B.A. French Literature, City College of New York
M.A. French and Romance Philology, Columbia University
M. Phil. & Ph.D. French and Romance Philology, Columbia University
Prior to joining the faculty at Temple University, Mark Franko was Professor of Dance and Director of the interdisciplinary Center for Visual and Performance Studies at the University of California, Santa Cruz. He has been Valeska Gert Visiting Professor of Dance and Performance at Freie Universiteit Berlin, and Visiting Professor at DOCH (Dans och Cirkushögskolan, University of Stockholm), and in the dance departments of Université de Paris 8 (Vincennes), Université de Nice (Sophia-Antipolis), Columbia University School of the Arts, Bard College, Performance Studies NYU, and in departments of French literature at Princeton University, Columbia University, Purdue University, and Université Paul Valéry (Montpellier 3).
Franko danced professionally for the Paul Sanasardo Dance Company, Movement Research (the Oskar Schlemmer Bauhaus Dances), and NovAntiqua, the company he founded in 1985. In a career bridging the theory and practices of historical and contemporary dance his choreography has been produced at Lincoln Center Out-of-Doors Festival, the Berlin Werkstatt Festival, The Getty Center, the Montpellier Opera, Toulon Art Museum, the Akademie der Künste (Berlin), the Mozarteum (Salzburg), Grove Theater (London), Stuk Festival (Leuven) and in many New York and Bay Area venues.
His choreography has been supported by the National Endowment for the Arts, New Jersey State Council on the Arts, the Getty Foundation, the Harkness Foundation, and Zellerbach Family Fund. He is the author of six books: Martha Graham in Love and War: the Life in the Work (Oxford University Press) for which he received a National Endowment for the Humanities Research Fellowship and a UC President’s Research Fellowship, Excursion for Miracles: Paul Sanasardo, Donya Feuer, and Studio for Dance (1955-1964), The Work of Dance: Labor, Movement, and Identity in the 1930s, (CHOICE magazine “Outstanding Academic Title” for 2003), Dancing Modernism/Performing Politics (1996 de la Torre Bueno prize Special Mention; Slovenian translation by Zavod En-Knap), Dance as Text: Ideologies of the Baroque Body (Cambridge University Press, 1993; Paris: Editions Kargo, 2005; Palermo: L’Epos, 2009; revised edition forthcoming at Oxford), and The Dancing Body in Renaissance Choreography. He edited Ritual and Event: Interdisciplinary Perspectives (Routledge) and co-edited Acting on the Past: Historical Performance Across the Disciplines(Wesleyan). He is the editor of Dance Research Journal (Cambridge University Press) and founding editor of the Oxford Studies in Dance Theory book series.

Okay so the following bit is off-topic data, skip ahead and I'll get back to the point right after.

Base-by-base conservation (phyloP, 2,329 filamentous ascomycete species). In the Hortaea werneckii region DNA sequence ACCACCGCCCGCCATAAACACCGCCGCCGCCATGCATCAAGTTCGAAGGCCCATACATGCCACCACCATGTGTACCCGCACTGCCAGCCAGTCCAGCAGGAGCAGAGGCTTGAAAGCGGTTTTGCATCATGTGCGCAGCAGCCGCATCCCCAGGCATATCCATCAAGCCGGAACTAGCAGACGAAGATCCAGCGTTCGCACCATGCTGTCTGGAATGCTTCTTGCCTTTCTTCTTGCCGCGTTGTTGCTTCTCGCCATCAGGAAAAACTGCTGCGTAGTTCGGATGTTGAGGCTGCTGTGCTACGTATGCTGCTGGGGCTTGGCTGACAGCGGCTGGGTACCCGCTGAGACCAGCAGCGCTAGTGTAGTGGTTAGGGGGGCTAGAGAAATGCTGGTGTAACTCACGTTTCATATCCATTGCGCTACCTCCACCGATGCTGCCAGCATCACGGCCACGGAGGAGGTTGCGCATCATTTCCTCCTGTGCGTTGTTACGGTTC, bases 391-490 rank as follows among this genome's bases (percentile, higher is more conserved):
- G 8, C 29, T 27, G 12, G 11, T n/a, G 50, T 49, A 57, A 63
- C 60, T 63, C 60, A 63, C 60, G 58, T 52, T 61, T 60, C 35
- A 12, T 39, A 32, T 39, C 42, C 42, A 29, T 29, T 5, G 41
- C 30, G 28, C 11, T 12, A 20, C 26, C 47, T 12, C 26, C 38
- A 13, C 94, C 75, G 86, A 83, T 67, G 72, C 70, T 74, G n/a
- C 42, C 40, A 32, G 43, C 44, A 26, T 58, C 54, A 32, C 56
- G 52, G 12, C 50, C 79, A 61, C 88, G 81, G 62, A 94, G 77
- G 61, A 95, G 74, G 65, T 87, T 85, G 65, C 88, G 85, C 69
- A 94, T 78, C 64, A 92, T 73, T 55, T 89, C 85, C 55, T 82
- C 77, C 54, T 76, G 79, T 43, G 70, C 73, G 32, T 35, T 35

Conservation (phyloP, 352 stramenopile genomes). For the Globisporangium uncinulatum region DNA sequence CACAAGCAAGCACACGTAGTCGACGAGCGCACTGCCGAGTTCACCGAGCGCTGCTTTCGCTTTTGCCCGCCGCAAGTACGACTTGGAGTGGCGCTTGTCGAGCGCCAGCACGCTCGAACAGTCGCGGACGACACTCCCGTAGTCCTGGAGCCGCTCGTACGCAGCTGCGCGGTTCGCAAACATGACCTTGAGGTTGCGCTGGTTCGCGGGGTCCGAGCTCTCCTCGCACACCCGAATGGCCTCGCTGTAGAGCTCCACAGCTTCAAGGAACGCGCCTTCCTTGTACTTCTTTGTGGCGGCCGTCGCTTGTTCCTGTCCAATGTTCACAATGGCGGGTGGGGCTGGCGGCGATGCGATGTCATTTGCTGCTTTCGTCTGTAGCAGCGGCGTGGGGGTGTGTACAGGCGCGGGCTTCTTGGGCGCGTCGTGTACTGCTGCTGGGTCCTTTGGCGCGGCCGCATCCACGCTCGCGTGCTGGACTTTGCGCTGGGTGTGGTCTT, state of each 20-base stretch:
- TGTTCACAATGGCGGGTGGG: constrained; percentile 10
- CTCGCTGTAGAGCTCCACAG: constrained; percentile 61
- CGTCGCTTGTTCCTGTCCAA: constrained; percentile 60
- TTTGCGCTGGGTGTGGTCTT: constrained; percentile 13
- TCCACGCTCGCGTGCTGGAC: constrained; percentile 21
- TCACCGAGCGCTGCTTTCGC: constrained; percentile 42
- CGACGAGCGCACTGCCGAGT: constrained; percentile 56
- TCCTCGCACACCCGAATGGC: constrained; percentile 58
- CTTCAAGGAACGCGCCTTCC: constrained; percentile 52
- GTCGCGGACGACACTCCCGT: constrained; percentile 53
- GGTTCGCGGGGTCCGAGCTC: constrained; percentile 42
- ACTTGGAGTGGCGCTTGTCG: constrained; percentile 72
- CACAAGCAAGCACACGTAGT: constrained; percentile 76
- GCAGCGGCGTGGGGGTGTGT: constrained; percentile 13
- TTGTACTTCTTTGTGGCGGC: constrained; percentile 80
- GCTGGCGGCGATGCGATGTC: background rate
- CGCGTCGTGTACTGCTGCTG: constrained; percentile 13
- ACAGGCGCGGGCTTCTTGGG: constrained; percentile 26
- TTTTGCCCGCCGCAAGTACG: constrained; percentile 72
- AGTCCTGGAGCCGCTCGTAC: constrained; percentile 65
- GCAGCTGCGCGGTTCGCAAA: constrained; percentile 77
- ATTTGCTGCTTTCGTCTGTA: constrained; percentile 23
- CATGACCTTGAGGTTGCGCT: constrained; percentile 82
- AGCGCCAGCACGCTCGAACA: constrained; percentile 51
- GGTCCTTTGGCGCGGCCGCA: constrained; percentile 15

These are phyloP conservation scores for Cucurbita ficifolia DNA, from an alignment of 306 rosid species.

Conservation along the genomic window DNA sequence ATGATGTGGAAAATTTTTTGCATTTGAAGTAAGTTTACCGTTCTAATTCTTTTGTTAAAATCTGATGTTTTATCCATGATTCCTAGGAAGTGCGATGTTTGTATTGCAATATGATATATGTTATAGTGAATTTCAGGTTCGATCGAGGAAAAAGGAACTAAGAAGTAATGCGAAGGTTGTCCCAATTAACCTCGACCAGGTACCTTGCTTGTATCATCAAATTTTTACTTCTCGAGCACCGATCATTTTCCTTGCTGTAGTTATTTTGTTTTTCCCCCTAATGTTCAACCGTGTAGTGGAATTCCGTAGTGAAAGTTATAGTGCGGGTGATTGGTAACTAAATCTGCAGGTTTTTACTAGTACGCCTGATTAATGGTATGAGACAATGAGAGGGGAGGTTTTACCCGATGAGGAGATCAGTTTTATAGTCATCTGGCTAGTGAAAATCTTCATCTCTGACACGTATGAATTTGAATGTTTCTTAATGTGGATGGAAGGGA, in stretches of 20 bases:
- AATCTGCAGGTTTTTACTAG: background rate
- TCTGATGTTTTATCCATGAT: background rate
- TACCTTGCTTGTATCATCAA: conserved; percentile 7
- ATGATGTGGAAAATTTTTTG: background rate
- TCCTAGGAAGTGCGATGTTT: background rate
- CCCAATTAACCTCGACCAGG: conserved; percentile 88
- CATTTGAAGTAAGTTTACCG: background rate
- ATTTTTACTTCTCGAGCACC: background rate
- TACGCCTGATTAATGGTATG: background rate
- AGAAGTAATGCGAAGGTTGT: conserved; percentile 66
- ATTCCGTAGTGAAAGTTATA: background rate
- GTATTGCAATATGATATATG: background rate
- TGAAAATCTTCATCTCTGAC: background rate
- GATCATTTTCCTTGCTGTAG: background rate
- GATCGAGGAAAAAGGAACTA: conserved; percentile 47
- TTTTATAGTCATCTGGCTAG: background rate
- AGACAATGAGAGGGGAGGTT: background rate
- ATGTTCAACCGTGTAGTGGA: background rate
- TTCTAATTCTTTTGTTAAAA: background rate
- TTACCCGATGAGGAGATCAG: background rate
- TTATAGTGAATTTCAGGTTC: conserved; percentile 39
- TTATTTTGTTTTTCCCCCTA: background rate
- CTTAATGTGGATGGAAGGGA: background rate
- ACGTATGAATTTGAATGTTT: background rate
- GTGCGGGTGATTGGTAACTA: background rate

Franko’s research has been supported by the American Council of Learned Societies, the American Philosophical Foundation, the Getty Center for the History of Art and the Humanities, and the France/Berkeley Fund. In 2011 he was recipient of the Outstanding Scholarly Research in Dance Award, Congress on Research in Dance; he received the International Visiting Research Scholar Award, Peter Wall Institute for Advanced Studies, University of British Columbia.
Franko looks forward to the upcoming publication of The Handbook of Danced Reenactment, which has edited for Oxford University Press, the revised edition of Dance as Text (also for OUP), and the special issue of DRJ — Dance and the Museum — which he is co-editing with André Lepecki (Cambridge University Press)